A UIView class acts as a base class for different portions of the UI. Each UIView is a functional unit of the interface. In the sample, the UIManager assembles the user interface from these UIViews objects.

The UIView class does not derive from MonoBehaviour. Instead, the lifecycle of a UIView starts with its constructor, which can be used to initialize fields or settings.

Each interface screen has a dedicated UIView script — HomeView, CharView, or InfoView — that controls its behavior. These scripts, in turn, can be made of smaller UIView objects. For instance, MailView is managed by a MailView component, which references three other UIView components.

The navigation buttons in the MenuBar send event messages to the UIManager. These event messages call the Show and Hide methods on the correct UIViews.

Responsive UI for landscape and portrait

You can adapt your UI to accommodate both portrait and landscape mode for mobile devices. One approach is to take advantage of Theme Style Sheets (TSS) in UI Toolkit.

The sample project includes a custom MediaQuery component attached to the UIViews GameObject. This listens for changes to the screen resolution and notifies a ThemeManager script if detected. The ThemeManager then toggles the active theme based on the updated aspect ratio.

Different versions of the same selector used in each theme

Why use themes to handle different screen orientations?

Themes offer an efficient way to adjust the UI without needing a full redesign. A theme in UI Toolkit is simply a collection of Unity style sheets (USS) that work together.

When you define a TSS you have a quick mechanism to change several associated styles at once. This allows you to store portrait or landscape spacing and positioning within a specific theme and then apply that to the PanelSettings at runtime.

The sample features portrait and landscape base themes, each with two possible seasonal variations, resulting in six themes (e.g., RuntimeTheme-Landscape, RuntimeTheme-Portrait, RuntimeTheme-Landscape–Halloween, etc.).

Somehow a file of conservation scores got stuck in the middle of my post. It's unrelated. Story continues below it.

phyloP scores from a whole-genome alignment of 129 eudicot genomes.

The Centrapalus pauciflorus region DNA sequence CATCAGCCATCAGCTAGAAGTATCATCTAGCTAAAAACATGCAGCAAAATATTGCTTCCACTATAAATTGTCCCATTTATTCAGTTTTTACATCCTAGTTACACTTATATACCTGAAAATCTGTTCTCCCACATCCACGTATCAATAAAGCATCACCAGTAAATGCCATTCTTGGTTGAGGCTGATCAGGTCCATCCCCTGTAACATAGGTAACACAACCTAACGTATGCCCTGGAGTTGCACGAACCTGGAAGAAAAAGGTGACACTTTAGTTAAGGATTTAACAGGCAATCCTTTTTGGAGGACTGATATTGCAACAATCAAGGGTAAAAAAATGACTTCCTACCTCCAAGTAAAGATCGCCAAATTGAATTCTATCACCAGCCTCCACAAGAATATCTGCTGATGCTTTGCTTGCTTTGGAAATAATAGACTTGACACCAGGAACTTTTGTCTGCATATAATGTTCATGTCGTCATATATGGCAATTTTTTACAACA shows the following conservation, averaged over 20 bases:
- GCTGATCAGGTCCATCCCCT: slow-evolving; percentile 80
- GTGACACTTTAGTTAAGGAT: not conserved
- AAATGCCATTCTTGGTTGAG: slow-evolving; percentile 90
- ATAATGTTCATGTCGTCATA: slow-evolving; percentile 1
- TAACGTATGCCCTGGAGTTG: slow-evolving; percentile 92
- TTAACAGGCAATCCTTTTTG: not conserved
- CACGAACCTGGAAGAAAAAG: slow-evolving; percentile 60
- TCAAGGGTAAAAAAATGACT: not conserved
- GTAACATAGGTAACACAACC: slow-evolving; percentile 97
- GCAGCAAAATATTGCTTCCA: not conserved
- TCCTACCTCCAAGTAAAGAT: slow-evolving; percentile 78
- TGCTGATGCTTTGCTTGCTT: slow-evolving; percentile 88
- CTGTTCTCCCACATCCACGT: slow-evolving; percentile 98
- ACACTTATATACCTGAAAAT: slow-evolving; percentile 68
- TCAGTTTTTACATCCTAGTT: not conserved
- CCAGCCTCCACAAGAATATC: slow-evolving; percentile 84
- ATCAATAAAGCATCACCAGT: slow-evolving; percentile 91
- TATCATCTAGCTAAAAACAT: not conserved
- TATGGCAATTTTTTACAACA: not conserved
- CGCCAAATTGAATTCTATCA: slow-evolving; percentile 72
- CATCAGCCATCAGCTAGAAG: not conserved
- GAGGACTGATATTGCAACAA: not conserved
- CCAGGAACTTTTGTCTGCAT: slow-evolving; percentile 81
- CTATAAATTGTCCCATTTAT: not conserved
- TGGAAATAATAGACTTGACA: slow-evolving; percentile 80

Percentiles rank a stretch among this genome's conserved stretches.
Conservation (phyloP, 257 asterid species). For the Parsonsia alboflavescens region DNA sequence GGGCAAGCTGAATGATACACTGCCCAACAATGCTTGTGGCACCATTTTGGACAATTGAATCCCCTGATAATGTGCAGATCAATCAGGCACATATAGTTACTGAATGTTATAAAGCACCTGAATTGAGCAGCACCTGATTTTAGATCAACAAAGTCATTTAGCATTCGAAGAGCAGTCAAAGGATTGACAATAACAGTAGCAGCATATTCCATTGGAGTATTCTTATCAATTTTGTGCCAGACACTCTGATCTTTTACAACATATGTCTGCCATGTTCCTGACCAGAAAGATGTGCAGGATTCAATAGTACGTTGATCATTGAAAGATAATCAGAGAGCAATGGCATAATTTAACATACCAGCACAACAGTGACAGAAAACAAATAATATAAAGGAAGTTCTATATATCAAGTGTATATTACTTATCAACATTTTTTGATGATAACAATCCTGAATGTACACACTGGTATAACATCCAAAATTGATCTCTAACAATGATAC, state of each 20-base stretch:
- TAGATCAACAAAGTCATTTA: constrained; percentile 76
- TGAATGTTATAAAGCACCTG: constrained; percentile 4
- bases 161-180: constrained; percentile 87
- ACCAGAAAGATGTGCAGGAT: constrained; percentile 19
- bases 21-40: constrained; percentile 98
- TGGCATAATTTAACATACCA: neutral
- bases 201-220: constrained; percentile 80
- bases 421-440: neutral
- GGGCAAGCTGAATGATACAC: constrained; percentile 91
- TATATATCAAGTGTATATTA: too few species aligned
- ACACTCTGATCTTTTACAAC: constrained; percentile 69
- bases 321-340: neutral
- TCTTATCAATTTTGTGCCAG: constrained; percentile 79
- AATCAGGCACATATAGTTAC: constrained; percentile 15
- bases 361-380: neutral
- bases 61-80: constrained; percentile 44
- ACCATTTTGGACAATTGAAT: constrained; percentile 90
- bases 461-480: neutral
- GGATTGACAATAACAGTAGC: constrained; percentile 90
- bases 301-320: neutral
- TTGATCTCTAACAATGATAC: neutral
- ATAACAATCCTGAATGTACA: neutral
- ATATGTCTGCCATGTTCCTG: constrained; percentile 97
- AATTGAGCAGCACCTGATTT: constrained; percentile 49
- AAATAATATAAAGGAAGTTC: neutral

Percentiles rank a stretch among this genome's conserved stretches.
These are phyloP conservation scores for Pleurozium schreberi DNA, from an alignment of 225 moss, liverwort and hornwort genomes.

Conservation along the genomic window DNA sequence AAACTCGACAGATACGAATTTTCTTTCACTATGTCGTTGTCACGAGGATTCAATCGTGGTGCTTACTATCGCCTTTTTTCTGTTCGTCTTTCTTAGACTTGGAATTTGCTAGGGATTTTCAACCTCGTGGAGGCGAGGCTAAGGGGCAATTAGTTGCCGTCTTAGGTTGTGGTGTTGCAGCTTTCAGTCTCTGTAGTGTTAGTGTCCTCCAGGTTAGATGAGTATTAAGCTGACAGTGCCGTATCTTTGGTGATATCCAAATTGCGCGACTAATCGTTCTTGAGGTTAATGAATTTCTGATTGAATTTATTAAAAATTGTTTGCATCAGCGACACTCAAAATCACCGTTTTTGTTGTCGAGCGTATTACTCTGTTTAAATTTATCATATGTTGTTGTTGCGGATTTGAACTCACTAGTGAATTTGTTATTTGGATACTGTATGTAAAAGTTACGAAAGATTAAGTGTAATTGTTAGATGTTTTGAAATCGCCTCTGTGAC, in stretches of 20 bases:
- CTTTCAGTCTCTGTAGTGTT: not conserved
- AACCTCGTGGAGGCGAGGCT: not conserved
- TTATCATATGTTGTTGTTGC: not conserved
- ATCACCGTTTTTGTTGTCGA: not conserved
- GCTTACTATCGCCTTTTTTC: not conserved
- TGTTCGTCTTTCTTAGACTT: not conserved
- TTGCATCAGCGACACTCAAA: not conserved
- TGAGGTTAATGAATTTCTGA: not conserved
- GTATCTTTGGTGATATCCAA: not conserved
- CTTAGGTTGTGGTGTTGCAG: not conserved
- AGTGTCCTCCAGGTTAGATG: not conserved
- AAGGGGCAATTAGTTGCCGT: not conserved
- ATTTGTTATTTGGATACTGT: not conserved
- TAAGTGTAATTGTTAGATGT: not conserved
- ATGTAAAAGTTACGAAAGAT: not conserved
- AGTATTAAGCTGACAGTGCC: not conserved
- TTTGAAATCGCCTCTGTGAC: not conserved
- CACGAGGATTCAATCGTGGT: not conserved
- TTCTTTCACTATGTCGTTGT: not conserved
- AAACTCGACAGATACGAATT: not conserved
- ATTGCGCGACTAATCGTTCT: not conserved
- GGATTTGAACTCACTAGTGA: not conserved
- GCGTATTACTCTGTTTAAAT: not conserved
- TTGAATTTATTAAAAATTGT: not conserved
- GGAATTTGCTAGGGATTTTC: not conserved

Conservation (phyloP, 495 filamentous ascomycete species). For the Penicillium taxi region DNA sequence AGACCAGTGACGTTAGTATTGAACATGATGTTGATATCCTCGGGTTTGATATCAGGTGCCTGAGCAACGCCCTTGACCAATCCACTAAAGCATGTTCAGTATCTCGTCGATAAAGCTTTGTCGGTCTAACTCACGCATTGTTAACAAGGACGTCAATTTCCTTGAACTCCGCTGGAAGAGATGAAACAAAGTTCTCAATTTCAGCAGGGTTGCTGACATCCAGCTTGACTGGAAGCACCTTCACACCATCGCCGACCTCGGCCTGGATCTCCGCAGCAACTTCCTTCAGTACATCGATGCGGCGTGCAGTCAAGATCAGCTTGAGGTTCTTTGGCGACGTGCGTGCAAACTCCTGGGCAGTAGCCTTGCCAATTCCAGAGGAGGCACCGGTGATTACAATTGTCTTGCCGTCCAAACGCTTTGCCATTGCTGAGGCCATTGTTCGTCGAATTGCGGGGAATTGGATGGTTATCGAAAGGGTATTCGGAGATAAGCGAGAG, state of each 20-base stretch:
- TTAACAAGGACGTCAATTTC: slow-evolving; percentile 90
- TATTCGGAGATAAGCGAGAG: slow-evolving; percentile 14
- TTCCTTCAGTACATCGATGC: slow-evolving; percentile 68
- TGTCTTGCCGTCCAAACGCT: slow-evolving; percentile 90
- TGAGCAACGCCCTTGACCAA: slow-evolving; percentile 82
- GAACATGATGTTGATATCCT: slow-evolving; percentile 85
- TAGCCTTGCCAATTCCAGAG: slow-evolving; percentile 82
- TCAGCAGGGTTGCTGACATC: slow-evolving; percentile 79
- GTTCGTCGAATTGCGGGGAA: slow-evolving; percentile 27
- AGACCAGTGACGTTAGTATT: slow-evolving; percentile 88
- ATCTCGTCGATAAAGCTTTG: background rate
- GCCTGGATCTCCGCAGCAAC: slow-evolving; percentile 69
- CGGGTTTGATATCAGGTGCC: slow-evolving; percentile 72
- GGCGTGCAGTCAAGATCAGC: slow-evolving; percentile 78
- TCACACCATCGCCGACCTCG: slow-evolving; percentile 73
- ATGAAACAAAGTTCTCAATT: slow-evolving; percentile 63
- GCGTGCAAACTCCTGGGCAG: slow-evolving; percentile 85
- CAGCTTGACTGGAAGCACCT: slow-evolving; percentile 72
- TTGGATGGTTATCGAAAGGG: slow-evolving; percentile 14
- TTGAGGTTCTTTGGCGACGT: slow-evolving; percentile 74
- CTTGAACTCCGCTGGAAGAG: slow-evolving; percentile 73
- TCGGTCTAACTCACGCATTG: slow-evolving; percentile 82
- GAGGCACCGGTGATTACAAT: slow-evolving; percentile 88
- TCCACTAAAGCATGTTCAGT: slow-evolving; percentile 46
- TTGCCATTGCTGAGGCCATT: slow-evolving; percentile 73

Consider the MenuBar.uxml file. The RuntimeTheme-Landscape places the MenuBar buttons vertically on the left of screen, while RuntimeTheme-Portrait aligns them along the bottom. The UXML structure remains constant; only the theme changes. This allows for a seamless transition between styles without altering the visual tree hierarchy.

Though the UXML remains the same in each case (with the identical selectors), the layout can be customized for portrait or landscape as needed.

Note: When working in the UI Builder, make sure that you’ve chosen the correct theme to avoid unintended changes.

Safe area for mobile devices

If you’re building for mobile devices that have rounded corners or notches, the sample project demonstrates how to use the Screen.safeArea API for better placement of interactive UI elements.

Use the Device Simulator to preview the safe area on a variety of devices.

One technique is to place every modal UI screen within a single container. A script can then dynamically adjust the container’s border width based on the safe area, ensuring that this border applies to all child elements.

This safeguards against the unintentional hiding of any UI elements by the device’s screen edges.

To better visualize the safe area, we employed a repeating fill pattern defined in USS or overlayed a color using a script.

The provided SafeAreaBorder script also features a multiplier adjustment, which allows fine-tuning of the border width to optimize screen real estate.

For UI elements that need to bypass the safe area, position them outside the designated safe-area container in the UXML Hierarchy. This enables you to integrate elements like background graphics or overlay effects with your menu screens.

Naming standards

Designers and programmers can collaborate more effectively when they use naming conventions for visual elements and style sheets. Consistent naming helps to keep the hierarchy organized in UI Builder.

Names of style sheets, buttons and visual elements in the sample

This is especially important for UI Toolkit, since string identifiers are used with UQuery to locate elements in the visual tree. For example, the query root.Query<Button>("foo").First(); locates the first button element with the identifier “foo.”

While not required, the Block Element Modifier (BEM) naming convention is recommended for both visual elements and style sheets. BEM-formatted names like menu__shop-button or button-label--selected quickly convey an element’s function, location, and relation to surrounding elements.